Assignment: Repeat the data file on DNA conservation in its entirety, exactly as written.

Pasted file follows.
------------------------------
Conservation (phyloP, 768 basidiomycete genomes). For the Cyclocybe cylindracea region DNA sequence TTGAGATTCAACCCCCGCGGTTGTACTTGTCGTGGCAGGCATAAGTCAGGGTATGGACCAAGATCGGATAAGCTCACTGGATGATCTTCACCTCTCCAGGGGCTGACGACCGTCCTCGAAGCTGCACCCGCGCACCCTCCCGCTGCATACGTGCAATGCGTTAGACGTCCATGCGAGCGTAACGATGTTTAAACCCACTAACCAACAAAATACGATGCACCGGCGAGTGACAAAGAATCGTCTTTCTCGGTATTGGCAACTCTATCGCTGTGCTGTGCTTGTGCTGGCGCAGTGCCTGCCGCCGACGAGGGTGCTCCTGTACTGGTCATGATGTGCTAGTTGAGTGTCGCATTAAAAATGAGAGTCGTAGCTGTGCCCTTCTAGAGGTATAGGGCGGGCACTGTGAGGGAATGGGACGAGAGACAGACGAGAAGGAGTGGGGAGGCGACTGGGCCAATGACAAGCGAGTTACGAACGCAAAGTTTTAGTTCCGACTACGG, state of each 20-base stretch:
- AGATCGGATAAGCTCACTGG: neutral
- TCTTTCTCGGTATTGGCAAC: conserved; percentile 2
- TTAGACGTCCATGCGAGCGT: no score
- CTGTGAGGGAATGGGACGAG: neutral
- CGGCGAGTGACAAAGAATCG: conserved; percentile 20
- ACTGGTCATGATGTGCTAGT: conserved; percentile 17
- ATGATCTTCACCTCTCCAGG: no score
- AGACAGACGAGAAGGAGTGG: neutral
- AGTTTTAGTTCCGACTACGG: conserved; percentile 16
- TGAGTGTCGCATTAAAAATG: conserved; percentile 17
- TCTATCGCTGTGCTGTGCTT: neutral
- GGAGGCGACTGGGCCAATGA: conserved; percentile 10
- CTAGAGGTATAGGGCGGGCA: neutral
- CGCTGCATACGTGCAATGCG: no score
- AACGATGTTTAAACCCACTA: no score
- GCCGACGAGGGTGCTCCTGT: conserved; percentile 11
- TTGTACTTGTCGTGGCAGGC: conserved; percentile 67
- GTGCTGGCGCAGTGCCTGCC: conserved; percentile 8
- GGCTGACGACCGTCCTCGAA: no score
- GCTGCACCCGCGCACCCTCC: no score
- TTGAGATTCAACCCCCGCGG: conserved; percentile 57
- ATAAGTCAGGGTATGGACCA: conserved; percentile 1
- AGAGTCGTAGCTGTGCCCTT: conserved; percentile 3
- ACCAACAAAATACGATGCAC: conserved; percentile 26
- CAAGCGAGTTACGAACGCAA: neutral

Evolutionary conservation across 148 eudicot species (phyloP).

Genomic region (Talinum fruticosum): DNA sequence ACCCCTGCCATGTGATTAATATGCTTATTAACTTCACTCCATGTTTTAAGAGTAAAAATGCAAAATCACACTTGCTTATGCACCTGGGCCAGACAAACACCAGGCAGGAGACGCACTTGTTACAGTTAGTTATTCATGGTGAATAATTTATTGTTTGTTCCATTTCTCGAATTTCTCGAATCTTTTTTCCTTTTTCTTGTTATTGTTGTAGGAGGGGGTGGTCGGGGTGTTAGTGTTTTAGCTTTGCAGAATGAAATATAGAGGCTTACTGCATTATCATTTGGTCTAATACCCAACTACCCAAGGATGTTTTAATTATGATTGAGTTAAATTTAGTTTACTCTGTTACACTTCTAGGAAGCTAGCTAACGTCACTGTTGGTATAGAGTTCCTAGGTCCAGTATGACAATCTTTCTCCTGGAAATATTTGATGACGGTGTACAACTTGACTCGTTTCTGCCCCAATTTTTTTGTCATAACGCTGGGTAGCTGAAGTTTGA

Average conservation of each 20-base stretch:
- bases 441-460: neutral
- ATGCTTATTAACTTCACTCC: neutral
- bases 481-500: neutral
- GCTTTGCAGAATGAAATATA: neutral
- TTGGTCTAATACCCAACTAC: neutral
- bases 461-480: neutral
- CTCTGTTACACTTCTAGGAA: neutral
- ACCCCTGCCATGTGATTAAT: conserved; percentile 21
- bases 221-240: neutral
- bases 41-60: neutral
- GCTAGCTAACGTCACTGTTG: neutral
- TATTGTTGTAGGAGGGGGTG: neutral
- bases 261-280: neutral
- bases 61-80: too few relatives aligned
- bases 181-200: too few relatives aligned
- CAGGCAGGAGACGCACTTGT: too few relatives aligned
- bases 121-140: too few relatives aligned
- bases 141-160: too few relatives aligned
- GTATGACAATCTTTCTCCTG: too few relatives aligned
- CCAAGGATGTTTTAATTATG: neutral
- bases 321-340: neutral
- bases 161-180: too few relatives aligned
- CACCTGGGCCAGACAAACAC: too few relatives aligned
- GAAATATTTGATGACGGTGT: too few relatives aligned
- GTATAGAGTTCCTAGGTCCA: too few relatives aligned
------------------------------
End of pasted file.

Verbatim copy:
Conservation (phyloP, 768 basidiomycete genomes). For the Cyclocybe cylindracea region DNA sequence TTGAGATTCAACCCCCGCGGTTGTACTTGTCGTGGCAGGCATAAGTCAGGGTATGGACCAAGATCGGATAAGCTCACTGGATGATCTTCACCTCTCCAGGGGCTGACGACCGTCCTCGAAGCTGCACCCGCGCACCCTCCCGCTGCATACGTGCAATGCGTTAGACGTCCATGCGAGCGTAACGATGTTTAAACCCACTAACCAACAAAATACGATGCACCGGCGAGTGACAAAGAATCGTCTTTCTCGGTATTGGCAACTCTATCGCTGTGCTGTGCTTGTGCTGGCGCAGTGCCTGCCGCCGACGAGGGTGCTCCTGTACTGGTCATGATGTGCTAGTTGAGTGTCGCATTAAAAATGAGAGTCGTAGCTGTGCCCTTCTAGAGGTATAGGGCGGGCACTGTGAGGGAATGGGACGAGAGACAGACGAGAAGGAGTGGGGAGGCGACTGGGCCAATGACAAGCGAGTTACGAACGCAAAGTTTTAGTTCCGACTACGG, state of each 20-base stretch:
- AGATCGGATAAGCTCACTGG: neutral
- TCTTTCTCGGTATTGGCAAC: conserved; percentile 2
- TTAGACGTCCATGCGAGCGT: no score
- CTGTGAGGGAATGGGACGAG: neutral
- CGGCGAGTGACAAAGAATCG: conserved; percentile 20
- ACTGGTCATGATGTGCTAGT: conserved; percentile 17
- ATGATCTTCACCTCTCCAGG: no score
- AGACAGACGAGAAGGAGTGG: neutral
- AGTTTTAGTTCCGACTACGG: conserved; percentile 16
- TGAGTGTCGCATTAAAAATG: conserved; percentile 17
- TCTATCGCTGTGCTGTGCTT: neutral
- GGAGGCGACTGGGCCAATGA: conserved; percentile 10
- CTAGAGGTATAGGGCGGGCA: neutral
- CGCTGCATACGTGCAATGCG: no score
- AACGATGTTTAAACCCACTA: no score
- GCCGACGAGGGTGCTCCTGT: conserved; percentile 11
- TTGTACTTGTCGTGGCAGGC: conserved; percentile 67
- GTGCTGGCGCAGTGCCTGCC: conserved; percentile 8
- GGCTGACGACCGTCCTCGAA: no score
- GCTGCACCCGCGCACCCTCC: no score
- TTGAGATTCAACCCCCGCGG: conserved; percentile 57
- ATAAGTCAGGGTATGGACCA: conserved; percentile 1
- AGAGTCGTAGCTGTGCCCTT: conserved; percentile 3
- ACCAACAAAATACGATGCAC: conserved; percentile 26
- CAAGCGAGTTACGAACGCAA: neutral

Evolutionary conservation across 148 eudicot species (phyloP).

Genomic region (Talinum fruticosum): DNA sequence ACCCCTGCCATGTGATTAATATGCTTATTAACTTCACTCCATGTTTTAAGAGTAAAAATGCAAAATCACACTTGCTTATGCACCTGGGCCAGACAAACACCAGGCAGGAGACGCACTTGTTACAGTTAGTTATTCATGGTGAATAATTTATTGTTTGTTCCATTTCTCGAATTTCTCGAATCTTTTTTCCTTTTTCTTGTTATTGTTGTAGGAGGGGGTGGTCGGGGTGTTAGTGTTTTAGCTTTGCAGAATGAAATATAGAGGCTTACTGCATTATCATTTGGTCTAATACCCAACTACCCAAGGATGTTTTAATTATGATTGAGTTAAATTTAGTTTACTCTGTTACACTTCTAGGAAGCTAGCTAACGTCACTGTTGGTATAGAGTTCCTAGGTCCAGTATGACAATCTTTCTCCTGGAAATATTTGATGACGGTGTACAACTTGACTCGTTTCTGCCCCAATTTTTTTGTCATAACGCTGGGTAGCTGAAGTTTGA

Average conservation of each 20-base stretch:
- bases 441-460: neutral
- ATGCTTATTAACTTCACTCC: neutral
- bases 481-500: neutral
- GCTTTGCAGAATGAAATATA: neutral
- TTGGTCTAATACCCAACTAC: neutral
- bases 461-480: neutral
- CTCTGTTACACTTCTAGGAA: neutral
- ACCCCTGCCATGTGATTAAT: conserved; percentile 21
- bases 221-240: neutral
- bases 41-60: neutral
- GCTAGCTAACGTCACTGTTG: neutral
- TATTGTTGTAGGAGGGGGTG: neutral
- bases 261-280: neutral
- bases 61-80: too few relatives aligned
- bases 181-200: too few relatives aligned
- CAGGCAGGAGACGCACTTGT: too few relatives aligned
- bases 121-140: too few relatives aligned
- bases 141-160: too few relatives aligned
- GTATGACAATCTTTCTCCTG: too few relatives aligned
- CCAAGGATGTTTTAATTATG: neutral
- bases 321-340: neutral
- bases 161-180: too few relatives aligned
- CACCTGGGCCAGACAAACAC: too few relatives aligned
- GAAATATTTGATGACGGTGT: too few relatives aligned
- GTATAGAGTTCCTAGGTCCA: too few relatives aligned